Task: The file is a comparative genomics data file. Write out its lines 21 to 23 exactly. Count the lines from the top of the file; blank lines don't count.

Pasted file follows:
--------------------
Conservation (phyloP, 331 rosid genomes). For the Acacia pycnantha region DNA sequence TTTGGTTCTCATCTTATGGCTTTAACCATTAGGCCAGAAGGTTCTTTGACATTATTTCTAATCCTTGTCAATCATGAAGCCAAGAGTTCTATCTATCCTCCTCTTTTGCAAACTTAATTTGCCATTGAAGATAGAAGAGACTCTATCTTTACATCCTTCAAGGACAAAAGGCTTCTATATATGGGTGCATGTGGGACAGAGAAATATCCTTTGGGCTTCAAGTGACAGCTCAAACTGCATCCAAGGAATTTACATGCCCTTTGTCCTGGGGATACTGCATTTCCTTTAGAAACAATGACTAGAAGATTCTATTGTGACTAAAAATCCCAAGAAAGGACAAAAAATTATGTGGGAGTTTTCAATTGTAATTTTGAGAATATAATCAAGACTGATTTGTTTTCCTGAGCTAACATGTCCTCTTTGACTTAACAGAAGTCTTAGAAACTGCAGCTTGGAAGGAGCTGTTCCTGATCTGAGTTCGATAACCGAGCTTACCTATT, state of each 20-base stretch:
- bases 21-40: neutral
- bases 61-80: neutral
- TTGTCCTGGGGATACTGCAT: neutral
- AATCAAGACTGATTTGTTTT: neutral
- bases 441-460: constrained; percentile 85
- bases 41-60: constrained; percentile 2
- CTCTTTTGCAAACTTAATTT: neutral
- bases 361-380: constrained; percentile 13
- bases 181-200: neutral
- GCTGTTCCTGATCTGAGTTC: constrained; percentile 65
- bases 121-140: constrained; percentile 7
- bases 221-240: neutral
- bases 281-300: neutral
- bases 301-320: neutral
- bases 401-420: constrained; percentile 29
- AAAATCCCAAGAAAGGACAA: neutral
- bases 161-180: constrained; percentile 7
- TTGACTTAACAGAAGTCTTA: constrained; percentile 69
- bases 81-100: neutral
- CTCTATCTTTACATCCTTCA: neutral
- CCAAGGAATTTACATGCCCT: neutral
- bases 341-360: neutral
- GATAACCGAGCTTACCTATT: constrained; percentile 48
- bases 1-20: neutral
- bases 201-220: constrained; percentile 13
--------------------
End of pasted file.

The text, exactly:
- CTCTATCTTTACATCCTTCA: neutral
- CCAAGGAATTTACATGCCCT: neutral
- bases 341-360: neutral